Potential for Overall Change, But Diesel Prices Remain High and Climbing
September 12, 2002
• by Staff
The WEXIndex report for Sept. announced that traditionally, the end of summer brings lower gasoline prices as demand decreases and refiners plan to switch to the cheaper blended fuel used in winter. This September could be one of the softest demand months since last winter. Some analysts predict the demand to decrease by about one million barrels per day as a result of the end of the heavy-driving season, sated storage for heating oil, and an “anniversary effect” as consumers rein in spending for the weeks surrounding September 11.
But rhetoric about an inevitable war against Iraq has raised crude oil prices close to $30.00 per barrel. Poor margins have caused some refiners to announce that they plan to cut production, a move that could cause some regional supply problems.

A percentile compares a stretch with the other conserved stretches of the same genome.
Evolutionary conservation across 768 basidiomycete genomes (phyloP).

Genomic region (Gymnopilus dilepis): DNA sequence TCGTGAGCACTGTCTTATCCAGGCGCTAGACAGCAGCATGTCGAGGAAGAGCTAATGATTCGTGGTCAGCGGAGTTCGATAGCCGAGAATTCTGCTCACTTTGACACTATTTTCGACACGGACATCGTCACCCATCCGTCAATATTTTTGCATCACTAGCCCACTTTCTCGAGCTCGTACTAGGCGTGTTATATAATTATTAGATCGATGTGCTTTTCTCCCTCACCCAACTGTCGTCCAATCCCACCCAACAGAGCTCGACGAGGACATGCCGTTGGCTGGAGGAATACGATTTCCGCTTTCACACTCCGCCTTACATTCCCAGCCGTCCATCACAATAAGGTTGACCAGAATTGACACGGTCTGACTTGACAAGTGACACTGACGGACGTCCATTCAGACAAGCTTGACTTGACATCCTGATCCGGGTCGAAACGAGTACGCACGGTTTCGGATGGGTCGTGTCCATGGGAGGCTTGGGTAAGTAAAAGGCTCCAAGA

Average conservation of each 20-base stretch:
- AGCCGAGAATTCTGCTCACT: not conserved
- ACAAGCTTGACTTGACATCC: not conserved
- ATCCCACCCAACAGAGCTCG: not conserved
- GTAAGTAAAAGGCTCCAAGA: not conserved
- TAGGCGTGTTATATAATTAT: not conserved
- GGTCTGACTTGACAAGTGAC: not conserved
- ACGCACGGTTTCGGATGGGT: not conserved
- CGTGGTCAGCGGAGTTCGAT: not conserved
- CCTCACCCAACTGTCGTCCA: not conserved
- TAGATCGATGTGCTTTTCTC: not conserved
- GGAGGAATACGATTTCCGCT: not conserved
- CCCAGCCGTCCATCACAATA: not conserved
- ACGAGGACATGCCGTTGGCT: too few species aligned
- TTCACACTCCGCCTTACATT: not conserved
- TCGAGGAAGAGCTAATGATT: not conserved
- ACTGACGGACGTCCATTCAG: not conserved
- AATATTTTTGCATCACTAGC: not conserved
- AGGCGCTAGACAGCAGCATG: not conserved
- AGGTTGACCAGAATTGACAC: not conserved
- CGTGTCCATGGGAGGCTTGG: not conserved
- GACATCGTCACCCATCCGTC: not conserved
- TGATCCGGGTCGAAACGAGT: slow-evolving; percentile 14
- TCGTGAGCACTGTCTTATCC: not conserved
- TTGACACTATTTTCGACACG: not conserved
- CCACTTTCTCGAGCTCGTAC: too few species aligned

Many analysts suspect that diesel prices will be the problem this September, particularly in mar-kets west of the Mississippi. Wholesale prices are already up more than 15 cents per gallon since the beginning of summer, while retail prices have only edged up slightly.
A quick resolution to the Iraq situation could cause gasoline prices to flirt with some of the lows seen last winter. But if tensions persist without a foreseeable positive outcome, prices will likely edge higher, according to the WEXIndex report.
Originally posted on Fleet Financials